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Caliber .30 M2 Ball,, Alternate and Alternative


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Ive re-read the “Caliber .30 M2 Ball dated 1943”, post by Chunky Monkey, and I noticed incorrect use of the word “Alternative” by several of the posters.


The correct definitions as they relate to .30 cal. Rifle Ball ammo is:


ALTERNATIVE relates to the makeup of the projectile's lead core


ALTERNATE relates to the makeup of the projectile’s jacket.


This is some of the information I used.


For 'Alternative'

“Like the M1 Ball, the M2 was also authorized to be made in a alternative version having less antimony in the bullet core in order to conserve this strategic metal during wartime manufacture”


From: “History of Modern U.S. Military Small Arms Ammunition” by Hackley, Woodin and Scranton pg.56.


Drawings of these two .30 cal. Ball Cartridges, both normal and alternative, are shown in “Record of Army Ordnance Research and Development, Vol., 2, Book 2 Small Arms Ammunition” pg. 118 &119.


SO, ALTERNATIVE means 30 cal. Rifle Ball cores having a different ratio of lead and antimony.




Now for the word ’Alternate’:


This is from the Cal. .30 Ball M2 Clad-Steel Bullets Jacket Development Section


“In May 1942 the first lot of M2 Ball cartridges assembled with clad-steel bullets was made at Frankford Arsenal.------------- The first full-scale production of this cartridge started at Frankford Arsenal on September 28, 1942. This round was called Cartridge, Ball. Cal. .30 M2 (Alternate) and is shown on Dwg. B137544 as revised September 30, 1942.”


The above is also from Hackley et-al pg.61


SO, ALTERNATE means .30 cal. Rifle M2 Ball with GMSC projectiles.




I have been following these terms alternate and alternative as they apply to US Ammo and it can be confusing. Here is a quote from Ray Meketa on the IAA Board that I think sums the whole thing up rather well.


“99.9% of the confusion, I believe, is the result of the cavalier use of the words ’Alternative' and 'Alternate’, and the abbreviation Alt. And not by collectors but by those in charge, who should have know better.”


The abbreviation Alt. was used on cartons and cans, Ray Meketa is of the opinion that Alt. indicates .30 cal. M2 Ball ammo with GMCS (clad) jackets.


The above information is not ‘written in stone’ some 'alternative' and 'alternate' ammo was being made and packed at the same time. I have read reports of alternate marked cartons having alternative type projectiles and visa versa.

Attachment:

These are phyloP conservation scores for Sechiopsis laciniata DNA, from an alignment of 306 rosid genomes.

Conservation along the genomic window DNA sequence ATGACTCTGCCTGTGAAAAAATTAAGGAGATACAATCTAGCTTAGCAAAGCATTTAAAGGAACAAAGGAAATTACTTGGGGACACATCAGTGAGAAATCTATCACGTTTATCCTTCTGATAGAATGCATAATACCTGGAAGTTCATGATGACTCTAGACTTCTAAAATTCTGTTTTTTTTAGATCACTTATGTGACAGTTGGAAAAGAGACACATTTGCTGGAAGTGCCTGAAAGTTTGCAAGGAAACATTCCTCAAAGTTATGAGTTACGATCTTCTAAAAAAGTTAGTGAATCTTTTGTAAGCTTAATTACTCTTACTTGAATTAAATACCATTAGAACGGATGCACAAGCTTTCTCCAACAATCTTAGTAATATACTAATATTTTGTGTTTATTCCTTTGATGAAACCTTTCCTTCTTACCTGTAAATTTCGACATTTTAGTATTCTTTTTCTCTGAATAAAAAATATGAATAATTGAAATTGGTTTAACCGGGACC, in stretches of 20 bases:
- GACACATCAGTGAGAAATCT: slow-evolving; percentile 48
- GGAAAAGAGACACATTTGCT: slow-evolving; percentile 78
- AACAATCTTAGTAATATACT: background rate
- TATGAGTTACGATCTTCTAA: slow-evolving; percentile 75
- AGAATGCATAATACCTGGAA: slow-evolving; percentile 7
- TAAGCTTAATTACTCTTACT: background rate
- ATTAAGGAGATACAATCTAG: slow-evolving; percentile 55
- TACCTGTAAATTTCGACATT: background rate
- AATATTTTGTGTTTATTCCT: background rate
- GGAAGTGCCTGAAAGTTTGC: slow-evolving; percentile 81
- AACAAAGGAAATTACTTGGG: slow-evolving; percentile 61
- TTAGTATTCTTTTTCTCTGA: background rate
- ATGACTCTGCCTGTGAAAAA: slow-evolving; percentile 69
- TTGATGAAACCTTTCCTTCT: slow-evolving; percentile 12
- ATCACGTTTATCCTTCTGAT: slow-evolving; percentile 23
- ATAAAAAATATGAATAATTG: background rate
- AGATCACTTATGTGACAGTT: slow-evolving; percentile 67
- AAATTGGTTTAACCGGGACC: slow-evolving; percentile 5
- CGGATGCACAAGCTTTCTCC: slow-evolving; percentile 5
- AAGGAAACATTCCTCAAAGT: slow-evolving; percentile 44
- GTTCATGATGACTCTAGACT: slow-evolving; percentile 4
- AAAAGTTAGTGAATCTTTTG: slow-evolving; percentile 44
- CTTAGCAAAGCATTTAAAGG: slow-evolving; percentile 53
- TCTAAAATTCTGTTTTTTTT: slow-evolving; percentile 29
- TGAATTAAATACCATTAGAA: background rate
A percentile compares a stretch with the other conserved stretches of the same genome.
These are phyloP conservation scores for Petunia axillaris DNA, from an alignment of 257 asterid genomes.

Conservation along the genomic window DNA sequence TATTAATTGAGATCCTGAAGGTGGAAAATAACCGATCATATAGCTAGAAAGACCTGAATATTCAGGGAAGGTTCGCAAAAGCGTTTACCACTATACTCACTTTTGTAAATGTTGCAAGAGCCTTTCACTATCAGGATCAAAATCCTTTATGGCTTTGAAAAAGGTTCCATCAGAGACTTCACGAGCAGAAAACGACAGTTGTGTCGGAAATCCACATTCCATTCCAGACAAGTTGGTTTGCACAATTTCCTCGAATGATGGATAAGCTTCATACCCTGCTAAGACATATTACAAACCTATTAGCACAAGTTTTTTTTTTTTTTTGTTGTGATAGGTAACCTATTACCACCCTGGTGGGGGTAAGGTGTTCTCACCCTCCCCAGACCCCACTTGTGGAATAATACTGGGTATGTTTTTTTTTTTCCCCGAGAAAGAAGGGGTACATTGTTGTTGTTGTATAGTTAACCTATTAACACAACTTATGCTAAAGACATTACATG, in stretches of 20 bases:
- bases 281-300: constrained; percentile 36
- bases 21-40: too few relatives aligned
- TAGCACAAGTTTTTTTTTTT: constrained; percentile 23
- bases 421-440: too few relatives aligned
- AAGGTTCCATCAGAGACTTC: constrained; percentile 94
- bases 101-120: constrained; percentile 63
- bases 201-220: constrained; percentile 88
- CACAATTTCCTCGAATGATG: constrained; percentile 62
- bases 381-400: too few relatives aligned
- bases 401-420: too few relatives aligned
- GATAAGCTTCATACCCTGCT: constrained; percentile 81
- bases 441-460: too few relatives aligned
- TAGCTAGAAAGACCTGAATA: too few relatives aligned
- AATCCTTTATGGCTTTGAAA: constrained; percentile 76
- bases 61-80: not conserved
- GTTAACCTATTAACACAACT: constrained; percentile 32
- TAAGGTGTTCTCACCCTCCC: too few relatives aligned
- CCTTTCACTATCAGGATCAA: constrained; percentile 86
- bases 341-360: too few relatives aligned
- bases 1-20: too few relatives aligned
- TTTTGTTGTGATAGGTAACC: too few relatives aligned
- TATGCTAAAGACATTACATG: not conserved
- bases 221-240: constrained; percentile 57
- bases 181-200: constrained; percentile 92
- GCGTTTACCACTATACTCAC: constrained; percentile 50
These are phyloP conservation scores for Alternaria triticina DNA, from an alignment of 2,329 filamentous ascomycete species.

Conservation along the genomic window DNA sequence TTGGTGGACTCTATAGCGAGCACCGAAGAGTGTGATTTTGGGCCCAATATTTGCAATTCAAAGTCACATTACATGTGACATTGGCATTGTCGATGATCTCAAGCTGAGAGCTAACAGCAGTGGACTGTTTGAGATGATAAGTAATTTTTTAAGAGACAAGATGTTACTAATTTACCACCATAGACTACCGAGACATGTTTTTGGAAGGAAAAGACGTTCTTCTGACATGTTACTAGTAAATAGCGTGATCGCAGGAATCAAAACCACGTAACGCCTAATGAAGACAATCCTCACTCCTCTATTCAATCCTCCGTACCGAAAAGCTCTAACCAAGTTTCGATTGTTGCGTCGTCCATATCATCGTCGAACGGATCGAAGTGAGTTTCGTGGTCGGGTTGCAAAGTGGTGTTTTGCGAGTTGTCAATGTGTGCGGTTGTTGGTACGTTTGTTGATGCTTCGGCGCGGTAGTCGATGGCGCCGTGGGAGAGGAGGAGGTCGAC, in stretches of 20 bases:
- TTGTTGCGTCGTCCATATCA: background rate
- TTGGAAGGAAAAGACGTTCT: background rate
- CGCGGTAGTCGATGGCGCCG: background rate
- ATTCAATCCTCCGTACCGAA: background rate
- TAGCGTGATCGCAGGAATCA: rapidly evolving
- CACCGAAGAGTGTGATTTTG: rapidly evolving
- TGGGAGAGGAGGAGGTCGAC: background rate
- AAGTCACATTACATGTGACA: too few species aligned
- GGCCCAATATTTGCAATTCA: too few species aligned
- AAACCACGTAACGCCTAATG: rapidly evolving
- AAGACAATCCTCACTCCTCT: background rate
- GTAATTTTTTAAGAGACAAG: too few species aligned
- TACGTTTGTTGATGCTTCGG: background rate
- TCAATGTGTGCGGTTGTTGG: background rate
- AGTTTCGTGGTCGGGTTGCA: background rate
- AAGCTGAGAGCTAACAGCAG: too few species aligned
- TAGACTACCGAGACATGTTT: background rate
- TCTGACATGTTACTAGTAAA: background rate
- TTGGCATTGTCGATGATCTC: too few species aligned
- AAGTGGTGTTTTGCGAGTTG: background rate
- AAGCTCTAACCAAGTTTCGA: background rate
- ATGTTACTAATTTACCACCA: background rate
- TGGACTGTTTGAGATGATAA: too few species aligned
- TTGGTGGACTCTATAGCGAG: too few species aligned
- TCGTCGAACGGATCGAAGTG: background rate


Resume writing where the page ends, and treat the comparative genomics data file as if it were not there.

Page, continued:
IIRC 'alternative' was used only with .30 cal. Rifle ammo and that was with the M2 Ball that had the lead-antimony ratio changed and the M2 AP with a different penetrator core. As a side note: because of the shortage of antimony in 1942 one lot, FA3552 was loaded with projectiles having cores of pure lead.


'Alternative' could have been used with other US ammo, if you find an example let me know.


The word ’alternate’ with different meanings, was used with other .30 cal Rifle ammo, such as tracer, incendiary, dummy, blank and armor piercing. From what I have read tracer did not do well with GNCS jackets.


The word 'alternate' was also used in the discriptions of other U.S. ammo.


Armor piercing is another round that is often miss-described. The core was/is not made up of tungsten carbide but was a tungsten-chromium steel alloy with about 4% tungsten, (WD74100) in Feb.1942 this core was changed to one made of a manganese-molybdenum steel alloy. Pure T.C. is much too brittle to be used as a AP core. I have no idea of what is use as the material for today’s SA ammo AP cores.


“Test of the 'alternate' molybdenum core indicated it was equal to the tungsten core in penetration. High carbon steel was also authorized as a substitute for manganese-molybdenum.” from Hackley et-al. pg.73


As an example of how confusing this can get, the Cartridge Cal..30 AP M2 was produced with an GMCS jacket (alternate) and a steel mang-molyb core (alternative). Source Hackley et-al pg,73 and Drawing B138194 in Record of Army Ordnance R&D, vol.2 book 2 pg.194. Ive never seen or heard of a .30 cal M2 AP box carton with 'Alternate' and 'Alternative' printed on it, but there maybe one and it would be correct.


For more information on ''alternative'' and ''alternate'' as it applies to US ammo I recommend the above two books and the IAA board and journal.





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One little thing I forgot to add, I think it is fairly certain that reduced antimony lead cores were pressed inside GMCS jackets and then these projectiles were then used to make M2 Ball cartridges . So there were alternate/alternative M2 Ball rounds, although I do not know of any market in such a fashion.



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